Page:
Friday, February 09, 2007
"Banned for Blackness"
I was travelling through Nepal late last year when my friend Kopano emailed this picture to me. My initial response was to label this man as "confused" in terms that relate to W.E.B. DuBois' theory of "double consciousness".
But as I looked at the picture longer it occured to me that maybe more can be made of it. An alternative reading, perhaps.
Maybe he is mocking whiteness in the post-apartheid era. A kind of AZAPO inspired Black consciousness mockery that boldly says "I own and can manipulate your Boer/white identity."
But this is most likely an overly fanciful interpretation. And even recklessly wishful. After all, we live in the second decade of democracy where the failure of Blacks to escape poverty is a matter relegated to massaging white capital for mercy.
And the policy driver is a once-upon-a-time communist who is now proud to label himself a "thatcherite" and "renaissance" man. Well he does put the word "African" before "renaissance" but the Enlightenment induced delusion remains mostly Eurocentric right down to the accomodationism that lends indigenous identity to a collage of historically competing races.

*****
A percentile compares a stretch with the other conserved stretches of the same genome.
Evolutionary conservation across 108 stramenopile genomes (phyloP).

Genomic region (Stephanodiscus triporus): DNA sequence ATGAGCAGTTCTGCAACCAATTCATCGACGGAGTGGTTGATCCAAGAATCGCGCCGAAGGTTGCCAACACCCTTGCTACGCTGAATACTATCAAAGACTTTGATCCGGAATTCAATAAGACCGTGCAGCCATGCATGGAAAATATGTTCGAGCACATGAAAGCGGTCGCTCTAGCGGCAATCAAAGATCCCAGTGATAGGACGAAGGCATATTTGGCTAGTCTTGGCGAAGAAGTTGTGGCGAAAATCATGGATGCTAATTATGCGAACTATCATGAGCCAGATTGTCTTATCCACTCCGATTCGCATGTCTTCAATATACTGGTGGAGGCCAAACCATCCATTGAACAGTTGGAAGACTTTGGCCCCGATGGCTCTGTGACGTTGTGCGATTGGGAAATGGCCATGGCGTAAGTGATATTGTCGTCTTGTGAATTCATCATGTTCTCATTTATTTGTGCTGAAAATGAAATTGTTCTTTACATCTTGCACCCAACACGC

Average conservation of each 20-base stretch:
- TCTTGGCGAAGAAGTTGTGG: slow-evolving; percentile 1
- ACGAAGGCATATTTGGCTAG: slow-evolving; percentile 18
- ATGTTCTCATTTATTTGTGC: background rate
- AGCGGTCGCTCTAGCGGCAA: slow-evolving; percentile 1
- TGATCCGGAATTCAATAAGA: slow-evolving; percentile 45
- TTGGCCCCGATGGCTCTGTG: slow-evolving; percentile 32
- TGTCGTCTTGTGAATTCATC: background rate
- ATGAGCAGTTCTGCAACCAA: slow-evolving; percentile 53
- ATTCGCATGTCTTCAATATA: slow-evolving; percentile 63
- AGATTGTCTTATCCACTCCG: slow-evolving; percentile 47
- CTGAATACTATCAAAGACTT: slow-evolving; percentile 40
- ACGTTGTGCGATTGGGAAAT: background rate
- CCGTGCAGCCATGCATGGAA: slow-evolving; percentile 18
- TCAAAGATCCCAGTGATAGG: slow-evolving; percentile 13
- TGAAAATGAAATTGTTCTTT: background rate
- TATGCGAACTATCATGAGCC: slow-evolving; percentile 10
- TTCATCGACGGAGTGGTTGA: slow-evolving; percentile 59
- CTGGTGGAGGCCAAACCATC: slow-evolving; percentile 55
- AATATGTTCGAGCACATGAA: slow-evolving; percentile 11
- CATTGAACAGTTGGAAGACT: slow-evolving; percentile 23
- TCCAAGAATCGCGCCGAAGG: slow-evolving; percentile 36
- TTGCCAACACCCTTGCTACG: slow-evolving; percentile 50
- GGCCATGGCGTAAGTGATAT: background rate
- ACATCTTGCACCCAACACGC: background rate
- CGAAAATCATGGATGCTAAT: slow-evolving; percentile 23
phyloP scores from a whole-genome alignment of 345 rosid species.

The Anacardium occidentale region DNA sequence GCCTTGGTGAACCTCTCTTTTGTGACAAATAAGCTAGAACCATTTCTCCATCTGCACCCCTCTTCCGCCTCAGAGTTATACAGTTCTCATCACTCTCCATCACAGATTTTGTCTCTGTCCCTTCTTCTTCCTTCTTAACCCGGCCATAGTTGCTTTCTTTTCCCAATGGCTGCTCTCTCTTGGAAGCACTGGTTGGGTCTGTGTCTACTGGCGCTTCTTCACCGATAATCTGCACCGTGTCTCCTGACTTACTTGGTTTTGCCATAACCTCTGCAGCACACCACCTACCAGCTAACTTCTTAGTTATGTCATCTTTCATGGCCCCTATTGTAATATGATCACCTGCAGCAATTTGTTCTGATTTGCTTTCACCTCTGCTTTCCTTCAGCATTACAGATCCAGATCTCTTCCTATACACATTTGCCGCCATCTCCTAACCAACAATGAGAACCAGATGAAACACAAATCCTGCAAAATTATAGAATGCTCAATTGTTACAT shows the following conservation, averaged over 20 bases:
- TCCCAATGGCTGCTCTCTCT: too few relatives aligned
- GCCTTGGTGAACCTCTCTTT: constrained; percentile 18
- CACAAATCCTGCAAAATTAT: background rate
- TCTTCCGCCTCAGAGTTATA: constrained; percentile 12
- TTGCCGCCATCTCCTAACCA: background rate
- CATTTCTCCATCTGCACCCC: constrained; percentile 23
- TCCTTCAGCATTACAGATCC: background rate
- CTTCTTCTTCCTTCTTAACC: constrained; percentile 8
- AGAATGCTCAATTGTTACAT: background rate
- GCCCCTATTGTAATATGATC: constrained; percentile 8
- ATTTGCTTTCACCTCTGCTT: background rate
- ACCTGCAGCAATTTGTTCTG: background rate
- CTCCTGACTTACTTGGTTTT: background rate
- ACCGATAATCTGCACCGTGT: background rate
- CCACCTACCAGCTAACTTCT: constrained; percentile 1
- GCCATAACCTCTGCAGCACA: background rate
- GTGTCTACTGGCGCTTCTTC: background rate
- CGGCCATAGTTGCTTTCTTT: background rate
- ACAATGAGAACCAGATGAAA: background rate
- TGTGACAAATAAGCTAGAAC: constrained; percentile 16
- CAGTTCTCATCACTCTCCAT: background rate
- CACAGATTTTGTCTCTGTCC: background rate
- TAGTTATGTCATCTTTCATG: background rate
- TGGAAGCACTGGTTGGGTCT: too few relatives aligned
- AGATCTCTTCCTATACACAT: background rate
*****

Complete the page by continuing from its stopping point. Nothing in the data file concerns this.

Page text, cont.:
Frantz Fanon warned of nationalists who would bring their coffee-cafe ideologies from the West. He went beyond the conflicted "double consciousness" of DuBois to warn us about the machinations of the 'liberalized' middle management stooges who guard the business of neo-colonialism.
So it does not really matter, the tee shirt or the suit and tie, this is the era of duplicity where spreadsheets hide the cost of selling liberation consciousness to markets. The tee shirt, and the suit and tie, belong to the same circle of propped-up and compromised "shufflers".
Looking back I am reminded of these lines from Mandlenkosi Langa's poem "Banned for Blackness": "Look up, black man, quit stuttering and shuffling Look up, black man, quit whining and stooping ... raise up your black fist in anger and vengeance."
I wonder what Langa would say about Mbeki's "I am an African" speech, or his "boot strap" politics that posture around his on-occasion lament about "what is ugly and repulsive" in South Africa.
I also wonder what Malcolm X would say about the construction of Barack Hussein Obama and his "shuffling' to the tune of the Washington Consensus.
And whether DuBois would even care that Mbeki and Obama are just two weighted and lopsided jockeys in the 'race' of capital and whiteness.